Here is a quick checklist of simple optimizations to reduce load speed on mobile:

  • Remove any large banner images or header images altogether.
  • Make sure any third party resources, loading from a service or elsewhere, are as fast as possible. Use links from CDNs (content delivery networks) or the minified versions of those files if they exist.
  • Reduce image sizes; for shopping carts that display a product image, ensure the image is optimized for its purpose. Original, high-quality images are not necessary for a shopping cart when the window is too small to notice subtle quality differences.


Overall, the functionality between your desktop and mobile checkout experiences are the same. You’ve added products to a shopping cart, the customer is entering their address for billing and shipping, selecting a shipping and payment method and finally, reviewing all that they’ve entered and clicking the “Place Order” button.

However, checking out on a mobile device can be time-consuming and error-prone so the focus should be on reducing as many pain points as possible.

Here are a few guidelines for functionality:

  • Only include essentials to mobile checkout. Remove or hide any excess fields such as “Special Instructions” or “Customer Comments” and avoid the temptation to cross-sell and upsell, promote other areas of your site or include other distractions.
  • Auto-populate as much as possible. A good example of this is asking for a user’s ZIP code and then populating the city and state or allowing the user to pre-select an address from their address book.
  • Present the correct keyboard for the type of field that is being filled out.
  • Using the tabbing option included on mobile keyboards allows the user to process from one input field to another ensuring smooth transition between text fields and becomes important when it’s difficult to manually select each text field. To add to this feature, arrange fields vertically to allow for easy navigation.
  • Single page checkouts are difficult on mobile because the user is missing a visual indicator that there is more to do on the page. Breaking down the checkout process into multiple steps with some allowance for data review is recommended.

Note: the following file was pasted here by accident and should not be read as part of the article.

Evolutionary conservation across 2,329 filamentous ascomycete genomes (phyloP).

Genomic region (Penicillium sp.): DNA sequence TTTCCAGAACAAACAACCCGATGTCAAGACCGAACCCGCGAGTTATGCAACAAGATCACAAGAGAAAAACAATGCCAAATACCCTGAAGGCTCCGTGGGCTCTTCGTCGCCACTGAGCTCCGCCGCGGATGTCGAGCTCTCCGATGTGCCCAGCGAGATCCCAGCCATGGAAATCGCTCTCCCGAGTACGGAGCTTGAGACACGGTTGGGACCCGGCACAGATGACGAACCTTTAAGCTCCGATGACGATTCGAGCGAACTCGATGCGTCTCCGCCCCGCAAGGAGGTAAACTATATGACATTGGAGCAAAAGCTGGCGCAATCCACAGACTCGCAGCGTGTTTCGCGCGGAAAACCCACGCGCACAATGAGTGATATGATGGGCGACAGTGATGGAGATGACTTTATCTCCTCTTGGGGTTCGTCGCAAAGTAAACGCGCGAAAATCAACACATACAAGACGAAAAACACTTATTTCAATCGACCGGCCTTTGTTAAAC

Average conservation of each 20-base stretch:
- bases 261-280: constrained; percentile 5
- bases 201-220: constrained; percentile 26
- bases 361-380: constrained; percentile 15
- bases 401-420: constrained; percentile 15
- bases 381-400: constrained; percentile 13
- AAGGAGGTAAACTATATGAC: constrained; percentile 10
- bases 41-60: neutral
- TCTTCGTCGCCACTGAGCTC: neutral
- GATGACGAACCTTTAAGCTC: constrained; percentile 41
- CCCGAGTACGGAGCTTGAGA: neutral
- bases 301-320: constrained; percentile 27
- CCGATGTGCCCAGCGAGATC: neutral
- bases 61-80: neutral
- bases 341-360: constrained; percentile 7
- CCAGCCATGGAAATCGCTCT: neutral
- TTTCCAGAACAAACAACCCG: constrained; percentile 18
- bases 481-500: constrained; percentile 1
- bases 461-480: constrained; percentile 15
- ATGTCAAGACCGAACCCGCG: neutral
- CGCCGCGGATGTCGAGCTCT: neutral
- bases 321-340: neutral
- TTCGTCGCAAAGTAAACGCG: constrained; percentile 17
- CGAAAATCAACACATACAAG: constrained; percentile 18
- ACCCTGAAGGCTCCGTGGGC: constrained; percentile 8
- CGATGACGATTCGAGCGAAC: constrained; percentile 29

• Whenever the user has completed a major action during the checkout process - creating a new account, adding an address or finally clicking to place order - it is imperative to indicate that something is happening in the background. Showing a progress indicator or loading screen overlay is an effective method to prevent any accidental cancel or double-taps.

Payment Options

It’s best practice to include options for your users’ preferred payment method. You don’t want to lose a sale at the end of checkout because your site doesn’t support a certain payment type.

You can’t be sure whether your buyers will use one of the major credit card companies or an alternative payment method.

Reviewing your order data to answer the payment question may provide some insight into how you design and build the payment screen for mobile users. When reviewing preferred payment methods, most ecommerce stores will acknowledge that one method is used by a significantly larger percentage of customers than the other options. A B2B storefront may see a large percentage of users who choose to pay by PO rather than credit card. Using your order data, you can display the full detail of a payment method (saving a click) and give users the option to tap to use something else.

Given the amount of time and money that goes into bringing users to checkout, it’s imperative to design an experience that minimizes cart abandonment rates. Friendly mobile browsing is one of the most important requirements for a seamless mobile UX.